After hearing about the full and varied life of National Symphony Orchestra violinist Bryan E. Johnson, a Fairfax County jury had to decide yesterday how much to punish Mark A. Blowe for taking that life in a road rage episode along Interstate 66 last July 4.

The jury sent out four questions, deliberated for 2 1/2 hours, and then recommended Blowe spend the next 3 1/2 years in prison.

The night before, the jury had taken only an hour to decide that Blowe, 46, was guilty of involuntary manslaughter and felony hit-and-run in Johnson's death. Both men were former Marines, and their families made tearful pleas to the jury to consider the quality of both lives before they intersected just outside the Capital Beltway at dusk on Independence Day.

The jury could have sentenced Blowe, who previously served nine years in Maryland prison for a 1982 assault conviction, to as much as 20 years. Assistant Commonwealth's Attorney Penney S. Azcarate asked jurors to impose that sentence.

"Bryan Johnson would have been 72 in 20 years," Azcarate reminded them, "and still probably teaching the violin." In addition to performing with the National Symphony since 1976, Johnson also had taught hundreds of violin students around the Washington area.

Johnson, 52, normally would have been playing with the symphony on the night of July 4, but had been excused for the first time in his career. Instead, he headed from his McLean home down the Beltway to hit golf balls at a driving range. Witnesses said that as Blowe exited from the Beltway to I-66, he began tailgating Johnson, then twice steered suddenly in front of Johnson's Toyota Camry and twice slammed on the brakes.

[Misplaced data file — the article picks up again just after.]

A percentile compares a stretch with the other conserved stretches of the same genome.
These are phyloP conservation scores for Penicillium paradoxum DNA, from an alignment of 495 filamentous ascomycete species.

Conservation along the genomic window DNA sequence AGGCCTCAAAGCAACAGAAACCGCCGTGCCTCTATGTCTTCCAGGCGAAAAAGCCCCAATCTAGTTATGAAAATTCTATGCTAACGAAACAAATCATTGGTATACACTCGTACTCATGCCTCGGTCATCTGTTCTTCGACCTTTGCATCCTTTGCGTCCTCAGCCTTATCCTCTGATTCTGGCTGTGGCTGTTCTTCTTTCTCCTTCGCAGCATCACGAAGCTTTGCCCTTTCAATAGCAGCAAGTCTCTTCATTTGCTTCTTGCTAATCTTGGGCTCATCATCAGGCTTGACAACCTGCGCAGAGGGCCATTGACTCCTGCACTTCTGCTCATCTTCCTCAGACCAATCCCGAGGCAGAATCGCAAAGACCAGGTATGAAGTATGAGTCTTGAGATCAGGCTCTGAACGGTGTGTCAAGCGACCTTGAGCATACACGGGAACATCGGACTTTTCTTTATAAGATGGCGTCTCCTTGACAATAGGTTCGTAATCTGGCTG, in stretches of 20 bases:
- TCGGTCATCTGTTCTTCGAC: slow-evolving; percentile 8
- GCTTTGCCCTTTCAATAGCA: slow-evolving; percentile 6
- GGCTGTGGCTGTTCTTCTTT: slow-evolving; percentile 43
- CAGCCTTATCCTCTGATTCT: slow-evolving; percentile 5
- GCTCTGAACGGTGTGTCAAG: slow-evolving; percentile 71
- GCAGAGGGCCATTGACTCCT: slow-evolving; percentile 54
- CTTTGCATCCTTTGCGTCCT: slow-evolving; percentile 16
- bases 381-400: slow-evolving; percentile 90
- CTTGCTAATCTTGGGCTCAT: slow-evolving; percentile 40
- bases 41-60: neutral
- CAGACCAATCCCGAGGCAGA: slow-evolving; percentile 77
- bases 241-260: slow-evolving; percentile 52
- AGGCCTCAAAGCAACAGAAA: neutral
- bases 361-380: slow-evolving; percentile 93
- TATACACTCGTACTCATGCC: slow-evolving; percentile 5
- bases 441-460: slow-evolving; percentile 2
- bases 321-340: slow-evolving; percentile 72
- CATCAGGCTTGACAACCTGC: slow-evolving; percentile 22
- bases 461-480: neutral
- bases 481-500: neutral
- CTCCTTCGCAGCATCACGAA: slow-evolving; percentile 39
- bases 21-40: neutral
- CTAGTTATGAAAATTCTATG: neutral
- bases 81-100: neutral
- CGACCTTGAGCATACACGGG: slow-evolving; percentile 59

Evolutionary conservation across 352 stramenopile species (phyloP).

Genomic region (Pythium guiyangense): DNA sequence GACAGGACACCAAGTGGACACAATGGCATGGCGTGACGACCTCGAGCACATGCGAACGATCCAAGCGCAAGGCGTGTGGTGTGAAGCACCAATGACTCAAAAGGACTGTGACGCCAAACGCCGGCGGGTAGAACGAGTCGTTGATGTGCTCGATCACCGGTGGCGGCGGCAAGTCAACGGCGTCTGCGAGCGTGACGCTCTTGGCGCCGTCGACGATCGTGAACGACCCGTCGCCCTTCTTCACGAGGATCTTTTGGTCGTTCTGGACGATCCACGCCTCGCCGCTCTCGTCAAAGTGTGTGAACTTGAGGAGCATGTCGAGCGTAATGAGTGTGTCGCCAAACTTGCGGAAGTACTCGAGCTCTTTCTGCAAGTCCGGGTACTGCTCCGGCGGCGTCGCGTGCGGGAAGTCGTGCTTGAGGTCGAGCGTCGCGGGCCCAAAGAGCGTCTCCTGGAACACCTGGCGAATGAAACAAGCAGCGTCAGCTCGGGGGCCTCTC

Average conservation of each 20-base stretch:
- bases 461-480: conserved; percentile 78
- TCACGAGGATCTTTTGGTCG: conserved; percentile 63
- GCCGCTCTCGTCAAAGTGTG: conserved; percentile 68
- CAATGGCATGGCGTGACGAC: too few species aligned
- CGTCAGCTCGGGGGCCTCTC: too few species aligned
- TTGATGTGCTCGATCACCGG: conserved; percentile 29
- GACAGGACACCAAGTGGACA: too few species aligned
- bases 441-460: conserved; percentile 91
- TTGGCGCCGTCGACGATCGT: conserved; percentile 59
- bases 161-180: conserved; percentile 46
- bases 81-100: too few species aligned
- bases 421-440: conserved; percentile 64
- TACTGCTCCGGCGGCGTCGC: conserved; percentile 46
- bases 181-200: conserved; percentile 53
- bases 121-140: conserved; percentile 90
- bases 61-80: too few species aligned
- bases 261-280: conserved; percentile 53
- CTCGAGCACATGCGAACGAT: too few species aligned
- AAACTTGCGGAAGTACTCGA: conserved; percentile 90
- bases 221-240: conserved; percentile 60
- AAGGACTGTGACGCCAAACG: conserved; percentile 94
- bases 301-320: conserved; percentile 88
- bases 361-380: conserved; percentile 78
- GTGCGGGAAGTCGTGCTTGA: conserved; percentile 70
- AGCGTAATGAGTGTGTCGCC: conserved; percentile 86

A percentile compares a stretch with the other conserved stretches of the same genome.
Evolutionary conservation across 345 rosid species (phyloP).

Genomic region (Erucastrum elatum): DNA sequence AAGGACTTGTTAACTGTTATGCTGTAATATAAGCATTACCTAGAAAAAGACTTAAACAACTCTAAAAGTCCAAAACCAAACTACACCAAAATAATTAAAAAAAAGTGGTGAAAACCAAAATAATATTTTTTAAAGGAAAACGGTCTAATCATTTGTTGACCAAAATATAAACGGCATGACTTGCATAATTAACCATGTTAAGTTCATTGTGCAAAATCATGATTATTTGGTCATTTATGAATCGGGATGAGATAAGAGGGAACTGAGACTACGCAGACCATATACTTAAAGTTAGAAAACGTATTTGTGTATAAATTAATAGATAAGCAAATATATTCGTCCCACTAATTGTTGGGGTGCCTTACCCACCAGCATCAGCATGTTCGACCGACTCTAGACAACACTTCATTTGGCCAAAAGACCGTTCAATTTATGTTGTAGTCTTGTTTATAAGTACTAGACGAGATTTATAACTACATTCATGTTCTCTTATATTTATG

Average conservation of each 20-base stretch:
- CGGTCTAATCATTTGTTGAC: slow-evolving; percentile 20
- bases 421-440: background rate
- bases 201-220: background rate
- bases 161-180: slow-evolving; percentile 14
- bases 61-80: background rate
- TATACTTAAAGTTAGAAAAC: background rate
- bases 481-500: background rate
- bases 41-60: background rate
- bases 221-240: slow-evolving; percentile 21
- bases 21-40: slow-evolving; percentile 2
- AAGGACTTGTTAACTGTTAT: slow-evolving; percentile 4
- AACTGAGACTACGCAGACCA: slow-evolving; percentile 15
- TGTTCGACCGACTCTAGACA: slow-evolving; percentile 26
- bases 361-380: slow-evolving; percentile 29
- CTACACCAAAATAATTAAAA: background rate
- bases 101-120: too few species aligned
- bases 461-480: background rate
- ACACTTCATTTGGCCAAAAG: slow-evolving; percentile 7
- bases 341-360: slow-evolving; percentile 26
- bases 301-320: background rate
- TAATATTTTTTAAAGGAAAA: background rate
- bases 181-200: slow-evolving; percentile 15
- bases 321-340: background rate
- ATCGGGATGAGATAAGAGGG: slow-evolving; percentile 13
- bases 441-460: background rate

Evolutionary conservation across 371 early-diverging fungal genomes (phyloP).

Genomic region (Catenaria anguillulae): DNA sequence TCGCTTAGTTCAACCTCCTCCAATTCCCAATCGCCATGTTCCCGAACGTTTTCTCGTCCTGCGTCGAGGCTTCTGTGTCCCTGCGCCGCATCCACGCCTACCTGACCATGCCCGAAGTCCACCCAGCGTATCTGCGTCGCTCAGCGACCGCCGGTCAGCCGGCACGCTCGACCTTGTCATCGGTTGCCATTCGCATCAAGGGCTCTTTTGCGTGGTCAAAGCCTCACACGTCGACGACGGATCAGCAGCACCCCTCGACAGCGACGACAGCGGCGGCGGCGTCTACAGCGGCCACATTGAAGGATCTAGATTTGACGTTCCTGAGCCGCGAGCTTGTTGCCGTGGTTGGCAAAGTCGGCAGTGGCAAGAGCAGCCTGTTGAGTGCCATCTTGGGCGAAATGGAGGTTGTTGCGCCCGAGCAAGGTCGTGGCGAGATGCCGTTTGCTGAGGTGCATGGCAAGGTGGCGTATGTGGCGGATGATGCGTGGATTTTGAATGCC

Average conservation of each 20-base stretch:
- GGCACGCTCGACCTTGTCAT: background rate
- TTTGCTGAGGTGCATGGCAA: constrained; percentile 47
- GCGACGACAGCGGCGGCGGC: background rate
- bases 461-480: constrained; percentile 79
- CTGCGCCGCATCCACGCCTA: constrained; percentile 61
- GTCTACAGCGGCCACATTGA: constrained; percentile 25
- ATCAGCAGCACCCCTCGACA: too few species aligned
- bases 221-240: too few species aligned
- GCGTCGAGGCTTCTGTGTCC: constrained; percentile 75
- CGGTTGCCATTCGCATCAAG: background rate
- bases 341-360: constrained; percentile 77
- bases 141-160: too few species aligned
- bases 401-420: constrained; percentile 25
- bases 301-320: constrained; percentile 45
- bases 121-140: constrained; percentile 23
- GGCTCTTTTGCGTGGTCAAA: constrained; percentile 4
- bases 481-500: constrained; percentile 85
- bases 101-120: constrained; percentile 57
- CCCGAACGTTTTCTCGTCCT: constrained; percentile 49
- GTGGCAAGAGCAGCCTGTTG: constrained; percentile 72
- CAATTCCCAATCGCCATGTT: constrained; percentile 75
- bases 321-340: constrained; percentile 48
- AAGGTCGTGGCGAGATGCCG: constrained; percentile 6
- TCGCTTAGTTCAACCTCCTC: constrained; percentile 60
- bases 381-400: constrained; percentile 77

Johnson swerved both times to avoid colliding with Blowe's Dodge Intrepid -- the second time crashing into a concrete barrier and flipping over.

"The single fact that Bryan swerved to avoid the vehicle that was trying to do him harm," said his father, Karl Johnson, indicated that "Bryan died every bit a gentleman. A gentleman to his last breath."

Blowe, of Rockville, testified that Johnson had initiated hostilities by flashing his lights and making obscene gestures, a claim Johnson's family strongly doubted and that witnesses said they never saw. After Blowe sped away from the tumbling Camry, a Gainesville couple followed him and called his license number to police. A state trooper said Blowe told him he "wanted to teach him [Johnson] a lesson."

Blowe's brother-in-law, Thomas Proctor, testified that "Mark has always been a very honest person." He testified that he found Blowe's version of the accident -- Blowe said he was 10 to 15 car lengths in front of Johnson when Johnson swerved -- "very credible."

Johnson's fiancee, Alice Fisher, testified that Johnson also was an accomplished gardener, hiker, athlete, collector of Navajo items from his home state of New Mexico, and he completely renovated their previously vacant home.

"That his death could have been avoided is devastating," Fisher said. "I kissed him goodbye, he left home and never came back." She and a number of Johnson's friends were disappointed by the 3 1/2-year sentence, but Johnson's father said it was acceptable.

Jurors were reluctant to discuss the case. "It was just a very emotional situation for everybody," said juror Jennifer Aurili. Of the sentence, she said "we decided together that seemed to be the best result."

Another juror, who asked for anonymity, said: "This was a tragic accident, although one that could have been avoided. The three eyewitnesses were key for the prosecution."

Mark A. Blowe, 46, of Rockville, could have been sentenced to serve 20 years in prison.